Mona Oandasan, representative for Round Valley Indian Tribes and a member of the Sinkyone Council, stated, “We are working together with the Navy representatives with ground rules agreed upon and learning how the Navy’s system moves. We, as Native people, share with those representing the Navy how our lives are a part of the world around us; we are not a separate living being but live interdependently. We continue our celebrations at different times of the year to honor the seasons, to give respect and celebrate that fact, and for the wealth of life the ocean shares with us. We, as Native people, come to the table to speak for and to protect the ocean’s life; the life within the ocean and our ways of life; to stop those activities that give imbalance to our world together. We are reaching out to all people to add their weight in protecting one of life’s greatest non-renewable resource.”

Investigations by the National Marine Fisheries Service, NATO, and veterinary and other scientific specialists have found that the U.S. Navy’s mid frequency sonar has contributed to beachings, strandings, and deaths of marine life across the globe.


The Sinkyone Council and its member Tribes continue to oppose the Navy’s training and testing activities, and are demanding stronger protections for the ocean and the Tribes’ cultural ways of life. June 12 is the deadline for public comment on the Navy’s current draft Supplemental Environmental Impact Statement (SEIS). The council and the Tribes ask that people express opposition to the Navy’s training and testing, as well as comment on the following specific issues, by submitting remarks to the Navy at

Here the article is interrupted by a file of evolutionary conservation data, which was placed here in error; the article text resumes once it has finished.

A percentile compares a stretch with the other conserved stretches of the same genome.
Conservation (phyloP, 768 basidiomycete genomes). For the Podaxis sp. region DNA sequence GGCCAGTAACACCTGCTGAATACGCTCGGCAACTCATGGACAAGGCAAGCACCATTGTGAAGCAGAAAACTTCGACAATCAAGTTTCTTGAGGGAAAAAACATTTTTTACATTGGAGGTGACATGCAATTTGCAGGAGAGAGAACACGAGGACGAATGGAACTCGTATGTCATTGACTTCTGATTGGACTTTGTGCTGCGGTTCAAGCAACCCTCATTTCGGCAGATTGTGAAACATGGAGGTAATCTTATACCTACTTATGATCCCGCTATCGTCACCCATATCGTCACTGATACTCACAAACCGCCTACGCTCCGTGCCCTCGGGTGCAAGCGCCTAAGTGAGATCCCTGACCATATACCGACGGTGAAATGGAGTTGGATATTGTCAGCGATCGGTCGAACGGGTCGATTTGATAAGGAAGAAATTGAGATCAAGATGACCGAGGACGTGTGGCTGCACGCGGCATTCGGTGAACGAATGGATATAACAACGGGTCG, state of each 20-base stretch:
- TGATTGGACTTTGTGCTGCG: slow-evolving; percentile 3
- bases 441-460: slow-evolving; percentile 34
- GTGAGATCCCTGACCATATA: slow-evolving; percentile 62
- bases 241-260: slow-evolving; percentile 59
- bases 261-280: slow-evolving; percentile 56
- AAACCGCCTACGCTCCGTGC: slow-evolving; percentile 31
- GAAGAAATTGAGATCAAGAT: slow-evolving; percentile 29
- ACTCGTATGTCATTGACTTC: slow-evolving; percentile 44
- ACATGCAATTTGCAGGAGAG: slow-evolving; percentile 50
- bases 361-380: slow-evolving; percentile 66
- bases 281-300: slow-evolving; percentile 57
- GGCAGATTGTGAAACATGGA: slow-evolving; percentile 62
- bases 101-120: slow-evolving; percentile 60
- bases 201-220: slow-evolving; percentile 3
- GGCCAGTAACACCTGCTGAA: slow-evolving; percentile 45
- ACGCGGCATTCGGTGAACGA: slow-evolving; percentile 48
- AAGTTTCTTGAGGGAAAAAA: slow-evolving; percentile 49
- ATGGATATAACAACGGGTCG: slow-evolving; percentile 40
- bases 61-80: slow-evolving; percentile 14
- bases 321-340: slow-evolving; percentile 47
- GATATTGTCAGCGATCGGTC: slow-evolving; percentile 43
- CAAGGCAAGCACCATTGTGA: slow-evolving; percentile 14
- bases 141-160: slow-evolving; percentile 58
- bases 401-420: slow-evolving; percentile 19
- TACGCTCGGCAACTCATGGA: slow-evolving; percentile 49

1. The adequacy of the assessment of Tribal cultural impacts as well as environmental impacts from the Navy’s training and testing activities is especially important because these activities take place in the Pacific Ocean, which holds great cultural and spiritual significance for the Tribes and is critically important for the wellbeing of all people and lifeforms on this planet.
  2. The Navy should work meaningfully with the Tribes to develop measures that will reduce impacts to the Tribes’ cultural ways of life, including culturally and spiritually significant marine species and habitat that are vulnerable to Navy training and testing activities.
  3. The Navy should prohibit use of sonar within the 50-mile mitigation area. Sonar causes serious harm to the health and wellbeing of whales and other marine mammals.
  4. The “best available science” referenced in the draft SEIS should be expanded to meaningfully take into account Tribal Traditional Knowledge. Since time immemorial, Pacific coast Tribes have used and managed their traditional marine environment, including those areas situated within the Navy’s NWTRC.
  5. The Navy’s monitoring program should be expanded to include effects of training and testing beyond potential harm to species population levels. Population level effects are insufficient to fully take into account the potential harm that Navy training and testing may cause, because this standard does not fully incorporate the concept that impacts to Tribal cultural resources may not be manifested in physical impacts on marine species.
  6. The Navy should expand its list of environmental “stressors” to include those parts of the Study Area that encompass Tribal cultural resources, and the concept that those resources have intangible features, such as spiritual connections, which will be impacted by the training and testing.
  7. The cumulative effect of ocean acidification should be considered in the SEIS. The Draft SEIS concludes that the assessment in the Navy’s 2015 Final EIS that impacts to water quality from explosives and explosives byproducts in training and testing remains valid and does not need to be reconsidered. Based on studies conducted since 2015, this conclusion neglects to take into account the effect that changes in climate may have on the corrosive power of an increasingly acidic ocean. Specifically, the Draft SEIS does not consider the likelihood that acidification of ocean waters will accelerate corrosion of explosive devices and byproducts of training and testing.